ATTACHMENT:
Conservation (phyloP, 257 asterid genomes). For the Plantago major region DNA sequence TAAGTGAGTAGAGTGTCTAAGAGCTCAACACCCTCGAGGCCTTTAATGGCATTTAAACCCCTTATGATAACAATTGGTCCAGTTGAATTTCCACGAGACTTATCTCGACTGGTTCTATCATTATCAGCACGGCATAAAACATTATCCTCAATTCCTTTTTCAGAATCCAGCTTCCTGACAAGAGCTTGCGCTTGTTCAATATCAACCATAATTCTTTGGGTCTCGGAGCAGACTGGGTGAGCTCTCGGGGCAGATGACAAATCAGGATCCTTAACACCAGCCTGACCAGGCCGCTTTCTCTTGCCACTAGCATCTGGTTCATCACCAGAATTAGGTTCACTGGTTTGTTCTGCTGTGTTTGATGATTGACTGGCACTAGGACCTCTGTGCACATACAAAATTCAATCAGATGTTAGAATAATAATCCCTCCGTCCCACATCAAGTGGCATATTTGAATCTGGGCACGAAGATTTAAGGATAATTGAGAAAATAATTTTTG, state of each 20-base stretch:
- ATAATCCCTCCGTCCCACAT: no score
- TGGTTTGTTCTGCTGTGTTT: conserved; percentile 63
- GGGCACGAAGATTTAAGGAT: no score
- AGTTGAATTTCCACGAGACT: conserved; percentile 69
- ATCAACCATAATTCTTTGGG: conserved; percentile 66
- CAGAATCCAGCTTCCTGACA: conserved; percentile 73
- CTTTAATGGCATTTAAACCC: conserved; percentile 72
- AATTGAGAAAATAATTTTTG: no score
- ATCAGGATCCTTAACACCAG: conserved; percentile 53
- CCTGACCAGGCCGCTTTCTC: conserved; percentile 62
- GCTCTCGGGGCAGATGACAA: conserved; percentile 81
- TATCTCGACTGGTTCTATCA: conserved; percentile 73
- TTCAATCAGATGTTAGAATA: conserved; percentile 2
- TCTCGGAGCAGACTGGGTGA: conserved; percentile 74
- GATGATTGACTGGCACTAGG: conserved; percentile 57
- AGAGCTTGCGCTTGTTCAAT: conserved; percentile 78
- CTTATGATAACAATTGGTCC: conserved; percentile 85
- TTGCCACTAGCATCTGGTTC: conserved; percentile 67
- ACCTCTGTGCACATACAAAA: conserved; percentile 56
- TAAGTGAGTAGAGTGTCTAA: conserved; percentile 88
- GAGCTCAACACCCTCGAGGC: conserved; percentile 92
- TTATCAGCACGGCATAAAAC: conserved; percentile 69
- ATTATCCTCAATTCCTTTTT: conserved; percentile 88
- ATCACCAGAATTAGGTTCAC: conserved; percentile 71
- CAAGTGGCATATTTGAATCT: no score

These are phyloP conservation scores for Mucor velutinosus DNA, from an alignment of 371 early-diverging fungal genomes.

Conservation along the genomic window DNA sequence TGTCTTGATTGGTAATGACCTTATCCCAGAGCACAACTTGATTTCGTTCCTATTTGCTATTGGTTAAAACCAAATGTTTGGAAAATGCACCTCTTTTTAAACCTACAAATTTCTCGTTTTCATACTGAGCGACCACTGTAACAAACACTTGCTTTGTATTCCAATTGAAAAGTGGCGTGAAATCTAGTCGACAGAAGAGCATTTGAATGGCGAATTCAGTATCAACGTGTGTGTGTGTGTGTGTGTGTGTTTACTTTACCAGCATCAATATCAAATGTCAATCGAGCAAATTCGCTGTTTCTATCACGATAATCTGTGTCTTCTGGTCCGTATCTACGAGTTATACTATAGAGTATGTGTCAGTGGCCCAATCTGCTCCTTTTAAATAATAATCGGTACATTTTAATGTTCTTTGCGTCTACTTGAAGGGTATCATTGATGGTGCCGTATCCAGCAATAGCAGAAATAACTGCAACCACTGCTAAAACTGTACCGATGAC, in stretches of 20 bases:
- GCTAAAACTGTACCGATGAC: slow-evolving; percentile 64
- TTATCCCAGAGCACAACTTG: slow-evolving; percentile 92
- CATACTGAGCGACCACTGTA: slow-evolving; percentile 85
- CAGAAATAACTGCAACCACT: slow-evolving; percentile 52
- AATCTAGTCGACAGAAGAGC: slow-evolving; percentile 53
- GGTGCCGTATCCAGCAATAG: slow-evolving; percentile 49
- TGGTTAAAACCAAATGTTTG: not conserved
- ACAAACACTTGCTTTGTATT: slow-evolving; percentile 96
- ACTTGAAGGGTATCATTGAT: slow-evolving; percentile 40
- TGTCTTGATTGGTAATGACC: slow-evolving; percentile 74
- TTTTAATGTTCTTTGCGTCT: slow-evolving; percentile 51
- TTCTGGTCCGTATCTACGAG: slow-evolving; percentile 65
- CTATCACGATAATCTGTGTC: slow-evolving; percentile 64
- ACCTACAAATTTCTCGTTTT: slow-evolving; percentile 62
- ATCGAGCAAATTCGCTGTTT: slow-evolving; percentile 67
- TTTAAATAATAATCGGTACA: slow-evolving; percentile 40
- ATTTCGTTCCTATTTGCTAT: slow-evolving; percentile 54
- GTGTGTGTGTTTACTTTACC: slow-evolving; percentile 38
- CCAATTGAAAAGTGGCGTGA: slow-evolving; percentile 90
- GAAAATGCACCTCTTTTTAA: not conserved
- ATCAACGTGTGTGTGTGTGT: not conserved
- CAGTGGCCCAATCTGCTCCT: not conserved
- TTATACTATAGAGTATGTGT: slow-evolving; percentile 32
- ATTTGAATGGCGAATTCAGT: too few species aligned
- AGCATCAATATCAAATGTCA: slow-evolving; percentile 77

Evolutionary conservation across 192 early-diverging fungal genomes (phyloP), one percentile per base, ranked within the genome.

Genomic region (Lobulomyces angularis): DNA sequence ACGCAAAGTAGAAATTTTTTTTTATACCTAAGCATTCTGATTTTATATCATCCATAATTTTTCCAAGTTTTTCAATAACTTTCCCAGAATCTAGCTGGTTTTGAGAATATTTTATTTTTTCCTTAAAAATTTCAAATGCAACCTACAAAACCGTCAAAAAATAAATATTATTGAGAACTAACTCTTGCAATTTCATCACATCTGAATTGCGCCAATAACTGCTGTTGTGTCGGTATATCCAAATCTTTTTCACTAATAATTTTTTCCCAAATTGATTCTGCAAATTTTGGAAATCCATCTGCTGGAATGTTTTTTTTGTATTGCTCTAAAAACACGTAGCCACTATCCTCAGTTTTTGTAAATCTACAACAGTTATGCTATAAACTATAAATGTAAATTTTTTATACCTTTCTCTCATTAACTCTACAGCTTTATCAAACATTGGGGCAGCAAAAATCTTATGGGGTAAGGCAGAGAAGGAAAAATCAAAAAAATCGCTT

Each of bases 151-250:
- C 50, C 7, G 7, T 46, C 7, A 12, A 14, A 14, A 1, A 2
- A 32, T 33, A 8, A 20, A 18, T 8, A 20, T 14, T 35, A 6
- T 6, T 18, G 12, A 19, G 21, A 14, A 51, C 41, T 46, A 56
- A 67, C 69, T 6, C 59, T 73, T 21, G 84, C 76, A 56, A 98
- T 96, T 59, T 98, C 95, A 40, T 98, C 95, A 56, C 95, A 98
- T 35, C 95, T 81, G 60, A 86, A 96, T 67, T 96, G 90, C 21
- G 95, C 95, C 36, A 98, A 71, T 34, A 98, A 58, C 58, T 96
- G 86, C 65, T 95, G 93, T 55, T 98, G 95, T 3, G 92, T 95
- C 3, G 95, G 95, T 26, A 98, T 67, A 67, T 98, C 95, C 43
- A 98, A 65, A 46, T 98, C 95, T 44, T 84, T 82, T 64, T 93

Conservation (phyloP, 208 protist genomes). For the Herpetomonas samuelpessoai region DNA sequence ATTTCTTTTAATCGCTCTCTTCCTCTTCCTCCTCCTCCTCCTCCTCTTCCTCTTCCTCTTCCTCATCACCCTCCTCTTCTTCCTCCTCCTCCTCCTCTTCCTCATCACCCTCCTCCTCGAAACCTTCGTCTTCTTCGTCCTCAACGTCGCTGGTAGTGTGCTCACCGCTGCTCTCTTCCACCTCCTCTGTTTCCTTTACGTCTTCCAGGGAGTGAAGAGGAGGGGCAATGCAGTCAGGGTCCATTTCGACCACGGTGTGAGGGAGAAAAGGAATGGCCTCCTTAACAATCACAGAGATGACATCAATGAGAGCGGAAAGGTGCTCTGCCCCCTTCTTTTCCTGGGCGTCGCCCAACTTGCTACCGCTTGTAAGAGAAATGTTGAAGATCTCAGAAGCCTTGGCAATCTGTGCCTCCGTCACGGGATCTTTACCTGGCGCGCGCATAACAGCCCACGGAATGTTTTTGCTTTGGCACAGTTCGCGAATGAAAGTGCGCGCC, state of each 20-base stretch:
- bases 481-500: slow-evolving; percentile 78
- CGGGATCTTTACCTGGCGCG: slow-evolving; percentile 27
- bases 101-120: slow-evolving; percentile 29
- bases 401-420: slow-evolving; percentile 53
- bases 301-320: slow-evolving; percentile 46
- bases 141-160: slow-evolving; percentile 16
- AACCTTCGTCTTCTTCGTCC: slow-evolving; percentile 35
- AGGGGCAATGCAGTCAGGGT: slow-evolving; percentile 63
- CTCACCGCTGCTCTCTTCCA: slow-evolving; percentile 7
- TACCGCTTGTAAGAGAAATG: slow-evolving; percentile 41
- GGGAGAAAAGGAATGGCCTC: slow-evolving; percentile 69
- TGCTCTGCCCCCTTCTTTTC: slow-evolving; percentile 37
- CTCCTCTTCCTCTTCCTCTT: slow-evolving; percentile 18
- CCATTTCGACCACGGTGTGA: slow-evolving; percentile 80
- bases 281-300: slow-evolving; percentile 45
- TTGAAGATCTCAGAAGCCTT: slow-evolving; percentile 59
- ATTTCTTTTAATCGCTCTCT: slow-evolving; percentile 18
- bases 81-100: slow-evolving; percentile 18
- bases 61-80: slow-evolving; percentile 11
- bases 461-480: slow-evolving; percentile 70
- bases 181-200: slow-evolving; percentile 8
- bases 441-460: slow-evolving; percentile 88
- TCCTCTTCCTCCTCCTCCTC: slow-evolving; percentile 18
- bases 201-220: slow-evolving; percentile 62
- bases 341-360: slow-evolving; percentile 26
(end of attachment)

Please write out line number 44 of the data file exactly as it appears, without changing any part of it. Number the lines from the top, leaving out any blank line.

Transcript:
- TTTAAATAATAATCGGTACA: slow-evolving; percentile 40